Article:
A summer life skills programme for young people with mental health problems aims to raise awareness and create positive change.
A total of eight students took part in the second instalment of the teen life skills programme, which was designed to teach them soft job skills and connect them with the community through work placements.
Principal customs officer Melody Lightbourne took on a 14-year-old student and set out to strengthen the skill set she already had.
They worked on timekeeping, doing the task at hand and being accountable for her work.
Ms Lightbourne said: “I kept it real basic and simple like that.
“There was no treating her as ‘you are a student in school’. You were treated as a member of the team and you were accountable for your time.”
She said the student did well and added that it was a “great experience all around”.
Ms Lightbourne started her student off with basic filing and data tasks before progressing to more difficult work.
When she struggled with one task, Ms Lightbourne let her “get stronger in the task she felt comfortable with”.
She added: “In those final two weeks she was doing the one that wasn’t the best for her in the beginning and the other one with strength.”
Ms Lightbourne added that they were proud when she was named as the most improved student during the graduation ceremony, which completed the four-week programme that ran from August 7 to September 1.
“I think we could see that within her. I feel that it was a good experience for the student and I saw the change in the confidence.”
They have now offered her a community service opportunity and are waiting on approval.
Principal customs officer Sharmette Pond said the experience had exposed the department to students they do not normally reach.
Ms Pond said: “I could not tell the difference between this student and a summer student. She brought a level of maturity at the age of 14 that I have not seen in other typical 14-year-olds.”
Ms Lightbourne added that her mental health problems were treated very confidentially.
“The main thing was this is a student, an adolescent, it’s our opportunity to share, but we have to share with her positively and maturely so we are not doing anything that is detrimental to her.”
It was the first year the Department of Customs participated and Ms Lightbourne and Ms Pond said they would “definitely” do it again.
Mental health social worker Vakita Basden, with Bermuda Hospitals Board’s Child and Adolescent Services, said the programme was created last year to fill a service gap for clients between 14 and 18.
Ms Basden said: “It’s really about closing that gap in services, connecting them to the community, as well as destigmatising mental health.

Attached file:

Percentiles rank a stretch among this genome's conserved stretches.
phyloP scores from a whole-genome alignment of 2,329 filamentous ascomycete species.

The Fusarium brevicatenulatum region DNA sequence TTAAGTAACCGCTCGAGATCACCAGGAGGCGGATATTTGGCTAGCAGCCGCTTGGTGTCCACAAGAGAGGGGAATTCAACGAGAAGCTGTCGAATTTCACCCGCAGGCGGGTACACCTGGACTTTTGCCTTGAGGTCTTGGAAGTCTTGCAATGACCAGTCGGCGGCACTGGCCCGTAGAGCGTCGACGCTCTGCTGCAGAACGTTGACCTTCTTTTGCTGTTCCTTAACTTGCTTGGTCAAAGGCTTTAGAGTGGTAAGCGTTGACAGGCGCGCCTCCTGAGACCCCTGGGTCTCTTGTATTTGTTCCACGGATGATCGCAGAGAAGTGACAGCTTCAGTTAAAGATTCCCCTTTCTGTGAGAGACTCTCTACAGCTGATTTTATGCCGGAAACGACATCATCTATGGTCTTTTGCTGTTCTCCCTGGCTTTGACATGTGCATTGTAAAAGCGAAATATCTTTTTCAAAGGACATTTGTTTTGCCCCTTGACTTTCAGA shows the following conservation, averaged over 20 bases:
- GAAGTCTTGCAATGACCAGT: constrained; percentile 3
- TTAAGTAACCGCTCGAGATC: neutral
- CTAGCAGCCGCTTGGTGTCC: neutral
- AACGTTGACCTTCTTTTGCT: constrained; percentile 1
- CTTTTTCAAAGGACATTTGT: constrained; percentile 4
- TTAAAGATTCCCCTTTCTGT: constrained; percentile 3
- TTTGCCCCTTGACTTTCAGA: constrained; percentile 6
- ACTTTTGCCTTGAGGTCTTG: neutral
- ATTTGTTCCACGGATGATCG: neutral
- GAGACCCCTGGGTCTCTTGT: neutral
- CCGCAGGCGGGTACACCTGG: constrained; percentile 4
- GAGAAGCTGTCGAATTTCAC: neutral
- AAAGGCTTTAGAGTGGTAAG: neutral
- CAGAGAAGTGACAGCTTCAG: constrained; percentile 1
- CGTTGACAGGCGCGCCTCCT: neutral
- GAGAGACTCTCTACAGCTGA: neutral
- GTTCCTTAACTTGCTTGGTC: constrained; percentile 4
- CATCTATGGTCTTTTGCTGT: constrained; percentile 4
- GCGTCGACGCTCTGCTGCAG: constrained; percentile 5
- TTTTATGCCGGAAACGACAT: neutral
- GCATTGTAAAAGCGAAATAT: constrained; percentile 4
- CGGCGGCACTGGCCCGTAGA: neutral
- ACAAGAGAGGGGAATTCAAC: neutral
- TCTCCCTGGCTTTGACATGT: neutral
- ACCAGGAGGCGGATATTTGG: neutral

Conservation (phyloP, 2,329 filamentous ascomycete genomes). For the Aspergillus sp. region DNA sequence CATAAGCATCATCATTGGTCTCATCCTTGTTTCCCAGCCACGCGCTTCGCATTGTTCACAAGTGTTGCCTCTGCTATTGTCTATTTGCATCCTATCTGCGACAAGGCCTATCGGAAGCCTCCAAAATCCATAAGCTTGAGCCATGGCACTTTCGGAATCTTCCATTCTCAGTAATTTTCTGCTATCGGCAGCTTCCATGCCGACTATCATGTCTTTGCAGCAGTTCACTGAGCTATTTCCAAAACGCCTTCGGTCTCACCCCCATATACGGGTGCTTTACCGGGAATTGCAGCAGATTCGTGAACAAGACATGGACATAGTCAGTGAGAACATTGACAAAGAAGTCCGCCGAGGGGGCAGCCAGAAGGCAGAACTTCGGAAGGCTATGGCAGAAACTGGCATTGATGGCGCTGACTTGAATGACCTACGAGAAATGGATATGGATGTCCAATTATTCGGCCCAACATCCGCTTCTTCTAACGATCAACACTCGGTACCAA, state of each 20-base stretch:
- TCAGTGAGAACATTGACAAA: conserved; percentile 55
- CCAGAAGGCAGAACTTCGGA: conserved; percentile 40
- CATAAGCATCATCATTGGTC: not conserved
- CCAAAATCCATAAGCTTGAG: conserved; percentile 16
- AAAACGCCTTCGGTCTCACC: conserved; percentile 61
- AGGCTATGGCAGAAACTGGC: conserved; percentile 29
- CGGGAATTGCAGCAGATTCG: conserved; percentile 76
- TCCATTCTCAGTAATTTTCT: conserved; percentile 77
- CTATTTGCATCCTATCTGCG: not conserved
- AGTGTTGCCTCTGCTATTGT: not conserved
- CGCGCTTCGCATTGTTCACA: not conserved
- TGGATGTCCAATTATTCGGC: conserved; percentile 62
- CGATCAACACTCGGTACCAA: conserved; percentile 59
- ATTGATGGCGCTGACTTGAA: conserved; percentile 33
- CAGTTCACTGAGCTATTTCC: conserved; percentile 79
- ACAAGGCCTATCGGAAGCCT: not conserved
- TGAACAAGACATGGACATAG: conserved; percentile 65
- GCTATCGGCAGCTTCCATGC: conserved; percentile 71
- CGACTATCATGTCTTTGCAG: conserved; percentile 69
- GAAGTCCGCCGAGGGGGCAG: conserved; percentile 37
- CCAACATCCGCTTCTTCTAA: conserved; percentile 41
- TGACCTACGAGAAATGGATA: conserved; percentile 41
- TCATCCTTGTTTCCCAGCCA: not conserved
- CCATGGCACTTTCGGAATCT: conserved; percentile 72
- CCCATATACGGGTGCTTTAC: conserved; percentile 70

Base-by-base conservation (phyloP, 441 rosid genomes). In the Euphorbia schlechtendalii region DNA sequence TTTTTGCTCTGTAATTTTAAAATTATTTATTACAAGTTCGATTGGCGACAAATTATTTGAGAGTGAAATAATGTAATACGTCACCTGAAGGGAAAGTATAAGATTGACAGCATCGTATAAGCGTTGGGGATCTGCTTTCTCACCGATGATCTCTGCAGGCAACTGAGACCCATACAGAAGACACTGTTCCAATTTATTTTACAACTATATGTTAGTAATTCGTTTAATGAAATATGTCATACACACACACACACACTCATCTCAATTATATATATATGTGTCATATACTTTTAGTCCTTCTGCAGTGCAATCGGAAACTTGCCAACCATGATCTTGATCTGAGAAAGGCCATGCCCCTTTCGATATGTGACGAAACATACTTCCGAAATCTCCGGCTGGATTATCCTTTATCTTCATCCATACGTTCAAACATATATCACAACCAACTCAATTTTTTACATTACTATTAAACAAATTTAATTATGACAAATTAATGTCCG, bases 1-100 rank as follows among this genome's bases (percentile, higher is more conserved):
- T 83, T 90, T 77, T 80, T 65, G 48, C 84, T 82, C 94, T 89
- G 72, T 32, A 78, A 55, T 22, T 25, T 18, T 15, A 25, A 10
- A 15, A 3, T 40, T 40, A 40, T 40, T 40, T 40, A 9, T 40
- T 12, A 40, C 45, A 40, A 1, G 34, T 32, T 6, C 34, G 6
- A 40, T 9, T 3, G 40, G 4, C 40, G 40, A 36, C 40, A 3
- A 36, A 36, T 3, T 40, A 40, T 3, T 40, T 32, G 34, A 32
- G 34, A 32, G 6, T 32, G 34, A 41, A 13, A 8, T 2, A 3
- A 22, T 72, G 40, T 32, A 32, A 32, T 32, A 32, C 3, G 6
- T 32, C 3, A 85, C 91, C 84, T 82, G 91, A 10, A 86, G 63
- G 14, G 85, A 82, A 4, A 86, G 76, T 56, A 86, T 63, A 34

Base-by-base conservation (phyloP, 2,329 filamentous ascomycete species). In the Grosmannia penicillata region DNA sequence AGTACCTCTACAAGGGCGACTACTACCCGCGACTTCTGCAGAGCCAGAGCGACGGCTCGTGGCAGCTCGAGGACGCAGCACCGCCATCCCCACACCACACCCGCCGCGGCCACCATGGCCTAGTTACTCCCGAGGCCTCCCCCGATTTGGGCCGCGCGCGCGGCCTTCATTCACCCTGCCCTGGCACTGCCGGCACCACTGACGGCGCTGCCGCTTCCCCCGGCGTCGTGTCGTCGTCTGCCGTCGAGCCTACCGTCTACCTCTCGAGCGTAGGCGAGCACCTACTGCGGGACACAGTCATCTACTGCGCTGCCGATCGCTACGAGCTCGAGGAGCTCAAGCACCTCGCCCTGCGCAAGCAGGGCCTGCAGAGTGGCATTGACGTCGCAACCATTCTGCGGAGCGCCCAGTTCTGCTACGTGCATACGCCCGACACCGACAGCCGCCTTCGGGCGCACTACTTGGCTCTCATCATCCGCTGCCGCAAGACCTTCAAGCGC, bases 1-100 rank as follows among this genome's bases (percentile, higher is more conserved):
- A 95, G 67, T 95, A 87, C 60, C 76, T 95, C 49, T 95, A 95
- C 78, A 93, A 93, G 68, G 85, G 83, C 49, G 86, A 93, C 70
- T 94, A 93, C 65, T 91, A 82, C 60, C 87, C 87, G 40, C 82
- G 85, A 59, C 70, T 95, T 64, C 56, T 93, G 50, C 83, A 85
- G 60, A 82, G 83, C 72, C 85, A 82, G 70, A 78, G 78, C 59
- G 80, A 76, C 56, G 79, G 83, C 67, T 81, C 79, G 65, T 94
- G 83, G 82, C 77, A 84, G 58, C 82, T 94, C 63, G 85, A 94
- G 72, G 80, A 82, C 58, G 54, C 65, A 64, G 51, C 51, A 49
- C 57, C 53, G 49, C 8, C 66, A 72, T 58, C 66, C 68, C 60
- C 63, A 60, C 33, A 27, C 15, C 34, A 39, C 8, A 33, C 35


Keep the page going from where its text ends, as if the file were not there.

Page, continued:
“We service a lot of different mental health clients so we wanted to give them an opportunity to be able to maintain in the workplace and in society and not just relate to having a mental illness.”
She said occupational therapist Moffat Makomo wanted to help the youth develop soft job skills after he overheard a conversation about “how black youth in particular are lazy and don’t have any work ethic”.
Eight students took part this year and job placements were arranged around their interests and through a careers assessment with Workforce Development.
They also did morning workshops covering topics such as trust, communication, interpersonal skills and goal-planning.
Marketability was a concept Clevie Simmons, owner of Auto Star, wanted to impress on his 15-year-old student, along with timekeeping and communication.
Mr Simmons said: “I found that initially when he was coming here, he would stand up and wait and do nothing.
“I wanted to emphasise to him that as long as he is a selling person, people will want him.”
Mr Simmons, who took part in the programme for a second year, said the placement was an “excellent” experience and the student enjoyed it.
“I didn’t treat him as a young person. I needed a worker. And I got him to do everything that we would do.”
They did tinting and detailing and worked with tyre and wheel accessories.
Mr Simmons said he “couldn’t care less” if the young boy had any type of disability.
“As of today, I still don’t know whatever shortcomings he had. He’s actually now working here after school. It sets a benchmark for him that he can now know in his own mind that when I work, I get paid and I think it’s good for him.
“And I will keep pushing him until I am happy and I am never happy. But he’ll be OK.”
Mr Simmons, who spent 19 years in the Regiment, said he didn’t give his student “any slack”.
“It wasn’t an easy four weeks but by the time he got to week three, he knew me. He knew if he was late he would automatically do some extra time.”
Mr Simmons said he saw his progress over the four weeks although he still has some way to go before he can work alone.
But he added: “He’s got so much potential and he’s a good kid. If he has the right guidance, he will make it. He has the drive and he has the want-to.”
Mr Simmons said he enjoys seeing what the programme does for the children and that he was able to teach someone to work and develop their work ethic. He said it is also important for young black men to see successful black businessmen so they can have a role model.
“He’s seeing whatever he sees in me — he’s seeing something he likes and he’s now got a template of something good.”